Some people who experience symptoms of a stroke or a ‘mini-stroke’, or see them in a loved one, might be put off seeking urgent medical help because they fear catching the coronavirus.
That’s the worry of leading doctors who have noticed a significant drop-off in attendances at hospital A&E departments, including for suspected stroke. Their advice is never to ignore symptoms of what can be a killer condition, but instead to seek professional medical help without delay.
To encourage people to be fully aware of – and never to ignore – any symptoms of a stroke or TIA (a Transient Ischaemic Attack, often called a ‘mini-stroke’) – NHS bosses are refreshing their ‘act FAST’ awareness campaign. The F.A.S.T. (Face, Arms, Speech, Time) acronym is a simple test to help people identify the most common signs of a stroke, and emphasises the importance of acting quickly by calling 999:
- Face – has their face fallen on one side? Can they smile?
- Arms – can they raise both arms and keep them there?
- Speech – is their speech slurred?
- Time to call 999
NHS staff have worked hard to ensure anyone who needs stroke care can safely get it despite coronavirus, the biggest public health emergency in over a century. Services across the country have been restructured to reduce the risk of patients being exposed to, or passing on infection in hospital.
Dr Deb Lowe, NHS national clinical director for stroke, said: “While NHS staff have rightly gone above and beyond to respond to the global coronavirus pandemic, providing safe, world-class treatment for killer conditions like stroke has always been a priority.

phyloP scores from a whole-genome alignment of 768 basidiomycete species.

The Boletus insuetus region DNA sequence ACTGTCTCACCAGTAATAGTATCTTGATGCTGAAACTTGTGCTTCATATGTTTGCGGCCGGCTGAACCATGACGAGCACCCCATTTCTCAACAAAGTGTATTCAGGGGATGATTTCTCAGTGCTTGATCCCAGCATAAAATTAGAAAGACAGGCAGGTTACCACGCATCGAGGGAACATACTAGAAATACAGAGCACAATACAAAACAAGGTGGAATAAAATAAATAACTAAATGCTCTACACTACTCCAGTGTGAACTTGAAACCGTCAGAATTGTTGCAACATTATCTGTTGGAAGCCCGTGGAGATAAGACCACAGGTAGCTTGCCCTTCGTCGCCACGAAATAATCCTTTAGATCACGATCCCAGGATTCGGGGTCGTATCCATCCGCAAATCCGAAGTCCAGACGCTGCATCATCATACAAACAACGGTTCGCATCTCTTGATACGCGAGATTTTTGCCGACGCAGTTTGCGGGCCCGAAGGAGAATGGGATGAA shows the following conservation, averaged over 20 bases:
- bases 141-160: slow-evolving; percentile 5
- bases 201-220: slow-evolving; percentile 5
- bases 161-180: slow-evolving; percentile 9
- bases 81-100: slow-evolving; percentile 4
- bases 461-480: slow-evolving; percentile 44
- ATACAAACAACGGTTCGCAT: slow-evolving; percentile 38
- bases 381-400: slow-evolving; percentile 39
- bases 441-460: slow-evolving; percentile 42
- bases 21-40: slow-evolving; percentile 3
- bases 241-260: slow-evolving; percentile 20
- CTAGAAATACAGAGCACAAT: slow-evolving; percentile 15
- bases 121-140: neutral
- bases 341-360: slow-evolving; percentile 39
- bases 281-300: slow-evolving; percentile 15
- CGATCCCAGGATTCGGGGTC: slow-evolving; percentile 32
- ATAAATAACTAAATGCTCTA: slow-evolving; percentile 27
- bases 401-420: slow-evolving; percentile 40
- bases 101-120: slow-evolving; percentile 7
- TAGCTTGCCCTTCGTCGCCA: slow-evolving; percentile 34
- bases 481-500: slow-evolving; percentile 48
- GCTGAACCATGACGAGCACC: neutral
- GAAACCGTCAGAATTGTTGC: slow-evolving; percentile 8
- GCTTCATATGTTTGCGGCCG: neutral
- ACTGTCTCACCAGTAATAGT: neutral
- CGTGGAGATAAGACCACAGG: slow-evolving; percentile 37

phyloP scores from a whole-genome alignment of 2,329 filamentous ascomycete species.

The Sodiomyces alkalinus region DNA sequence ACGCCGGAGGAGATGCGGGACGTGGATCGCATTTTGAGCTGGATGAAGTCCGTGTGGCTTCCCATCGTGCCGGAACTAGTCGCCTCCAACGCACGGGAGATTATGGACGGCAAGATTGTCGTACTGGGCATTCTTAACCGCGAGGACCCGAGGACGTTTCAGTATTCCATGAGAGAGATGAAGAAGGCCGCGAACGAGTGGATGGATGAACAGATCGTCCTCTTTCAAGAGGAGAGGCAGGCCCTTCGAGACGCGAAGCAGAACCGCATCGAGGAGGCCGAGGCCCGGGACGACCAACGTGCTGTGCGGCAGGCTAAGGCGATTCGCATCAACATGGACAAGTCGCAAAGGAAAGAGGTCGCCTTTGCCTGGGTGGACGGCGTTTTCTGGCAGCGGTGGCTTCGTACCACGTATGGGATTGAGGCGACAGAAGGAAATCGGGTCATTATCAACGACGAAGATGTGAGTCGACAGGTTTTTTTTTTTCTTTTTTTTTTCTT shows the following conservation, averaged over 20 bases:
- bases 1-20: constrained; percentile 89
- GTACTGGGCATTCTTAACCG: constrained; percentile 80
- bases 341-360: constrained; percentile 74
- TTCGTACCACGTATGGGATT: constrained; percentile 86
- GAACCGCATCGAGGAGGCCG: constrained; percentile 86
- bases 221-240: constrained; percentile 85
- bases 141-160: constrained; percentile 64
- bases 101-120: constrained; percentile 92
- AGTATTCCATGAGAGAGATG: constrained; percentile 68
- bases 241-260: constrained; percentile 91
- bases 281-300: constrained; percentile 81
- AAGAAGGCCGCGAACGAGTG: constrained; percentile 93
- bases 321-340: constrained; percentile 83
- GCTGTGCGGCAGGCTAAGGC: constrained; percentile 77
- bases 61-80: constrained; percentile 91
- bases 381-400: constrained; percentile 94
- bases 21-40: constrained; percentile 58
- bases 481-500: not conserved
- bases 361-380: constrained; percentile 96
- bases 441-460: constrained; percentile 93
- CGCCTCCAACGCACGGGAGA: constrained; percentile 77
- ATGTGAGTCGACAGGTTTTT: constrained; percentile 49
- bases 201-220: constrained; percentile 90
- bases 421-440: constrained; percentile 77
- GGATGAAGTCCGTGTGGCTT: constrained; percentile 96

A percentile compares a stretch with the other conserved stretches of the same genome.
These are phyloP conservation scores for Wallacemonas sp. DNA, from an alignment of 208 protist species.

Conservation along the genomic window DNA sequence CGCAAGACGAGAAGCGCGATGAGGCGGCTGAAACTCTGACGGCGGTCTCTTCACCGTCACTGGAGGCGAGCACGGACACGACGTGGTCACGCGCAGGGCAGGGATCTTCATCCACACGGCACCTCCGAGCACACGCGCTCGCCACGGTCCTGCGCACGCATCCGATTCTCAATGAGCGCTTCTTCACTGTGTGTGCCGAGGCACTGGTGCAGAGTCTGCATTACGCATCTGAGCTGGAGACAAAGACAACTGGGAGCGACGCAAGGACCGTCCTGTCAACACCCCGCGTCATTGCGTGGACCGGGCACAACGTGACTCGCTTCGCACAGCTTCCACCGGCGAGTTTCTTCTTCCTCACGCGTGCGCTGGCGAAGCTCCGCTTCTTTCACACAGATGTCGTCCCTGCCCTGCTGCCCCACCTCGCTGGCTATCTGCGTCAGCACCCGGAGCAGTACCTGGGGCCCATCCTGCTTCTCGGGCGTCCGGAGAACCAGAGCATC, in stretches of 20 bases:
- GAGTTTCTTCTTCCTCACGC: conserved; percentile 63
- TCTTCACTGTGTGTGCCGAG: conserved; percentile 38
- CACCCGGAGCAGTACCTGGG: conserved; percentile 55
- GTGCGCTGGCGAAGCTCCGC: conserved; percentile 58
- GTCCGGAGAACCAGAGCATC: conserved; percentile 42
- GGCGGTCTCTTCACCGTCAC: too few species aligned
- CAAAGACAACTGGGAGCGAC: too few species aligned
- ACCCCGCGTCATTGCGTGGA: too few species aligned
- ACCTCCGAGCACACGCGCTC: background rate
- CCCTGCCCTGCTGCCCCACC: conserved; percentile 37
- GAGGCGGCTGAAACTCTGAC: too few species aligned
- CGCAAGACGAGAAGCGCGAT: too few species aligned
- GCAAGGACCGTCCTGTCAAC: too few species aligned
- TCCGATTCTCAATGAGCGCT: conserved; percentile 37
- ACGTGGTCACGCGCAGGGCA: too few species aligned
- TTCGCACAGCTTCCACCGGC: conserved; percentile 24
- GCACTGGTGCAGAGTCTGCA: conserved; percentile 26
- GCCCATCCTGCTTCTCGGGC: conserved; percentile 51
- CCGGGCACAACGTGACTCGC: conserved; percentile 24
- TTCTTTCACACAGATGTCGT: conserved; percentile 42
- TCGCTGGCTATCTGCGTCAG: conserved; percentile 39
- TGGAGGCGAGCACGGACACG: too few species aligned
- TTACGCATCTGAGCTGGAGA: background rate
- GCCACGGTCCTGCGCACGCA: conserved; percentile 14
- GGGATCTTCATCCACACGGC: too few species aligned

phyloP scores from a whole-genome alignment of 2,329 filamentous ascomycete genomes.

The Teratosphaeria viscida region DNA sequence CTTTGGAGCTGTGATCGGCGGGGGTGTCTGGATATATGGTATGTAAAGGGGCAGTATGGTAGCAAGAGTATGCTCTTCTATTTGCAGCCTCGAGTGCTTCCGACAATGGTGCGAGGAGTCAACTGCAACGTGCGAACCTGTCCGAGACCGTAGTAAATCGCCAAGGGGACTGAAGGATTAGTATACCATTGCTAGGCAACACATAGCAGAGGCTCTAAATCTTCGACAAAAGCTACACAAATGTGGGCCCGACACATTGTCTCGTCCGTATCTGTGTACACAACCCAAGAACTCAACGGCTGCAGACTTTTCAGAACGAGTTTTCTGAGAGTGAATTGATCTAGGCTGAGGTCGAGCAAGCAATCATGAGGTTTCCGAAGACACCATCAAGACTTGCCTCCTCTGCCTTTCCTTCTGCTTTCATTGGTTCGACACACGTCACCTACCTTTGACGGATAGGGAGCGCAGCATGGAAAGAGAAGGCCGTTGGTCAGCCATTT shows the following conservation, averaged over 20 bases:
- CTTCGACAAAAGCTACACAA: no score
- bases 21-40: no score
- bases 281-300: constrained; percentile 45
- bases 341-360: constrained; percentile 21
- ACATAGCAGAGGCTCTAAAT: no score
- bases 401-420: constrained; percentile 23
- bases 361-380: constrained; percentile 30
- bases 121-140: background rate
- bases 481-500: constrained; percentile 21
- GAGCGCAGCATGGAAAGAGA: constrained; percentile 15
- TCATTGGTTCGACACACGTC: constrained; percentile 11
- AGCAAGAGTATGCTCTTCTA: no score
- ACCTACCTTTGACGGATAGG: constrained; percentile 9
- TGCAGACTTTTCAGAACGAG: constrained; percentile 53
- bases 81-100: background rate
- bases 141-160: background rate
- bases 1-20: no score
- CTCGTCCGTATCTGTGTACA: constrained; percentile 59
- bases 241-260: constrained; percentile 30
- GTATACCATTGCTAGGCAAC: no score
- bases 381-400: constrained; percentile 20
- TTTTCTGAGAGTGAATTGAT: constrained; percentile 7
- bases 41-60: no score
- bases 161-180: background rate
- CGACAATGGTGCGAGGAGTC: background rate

“Because of that incredible effort from all our doctors, nurses and therapy teams, the NHS has been able to provide care for everyone who has urgently needed it, but my fellow clinicians and I have been really worried that the number of people coming forward for stroke care at the right time has gone down.
“So if you or a loved one experience stroke symptoms, please help us help you – act FAST, and call 999. Our expert paramedics, stroke nurses, radiologists and doctors will ensure you get the care you need as quickly as possible.”
Stroke is a life-threatening condition that often results in people being taken by ambulance to A&E for emergency treatment where time is of the essence. Survival rates for stroke in the NHS have been improving steadily over recent years, with the organisation of stroke care and the rollout of new treatments like mechanical thrombectomy – a type of minimally invasive surgery to remove blood clots from the brain.
One NHS Trust, in Berkshire, has pioneered new technology for the treatment of stroke patients during the coronavirus pandemic. It enables hospital staff to share scans quickly with on-call stroke physicians so they can advise the teams on the best course of treatment, without a delay that could impact on the patient’s outcomes.
Health and Social Care Secretary Matt Hancock said: “It’s absolutely vital that anyone experiencing symptoms of a stroke seeks urgent medical assistance, and the FAST campaign continues to save lives. The NHS has faced an unprecedented challenge during this pandemic and it’s hugely impressive to see Trusts continuing to improve patient care through innovation.”
• To watch a short film on the ‘act FAST’ awareness campaign, click here.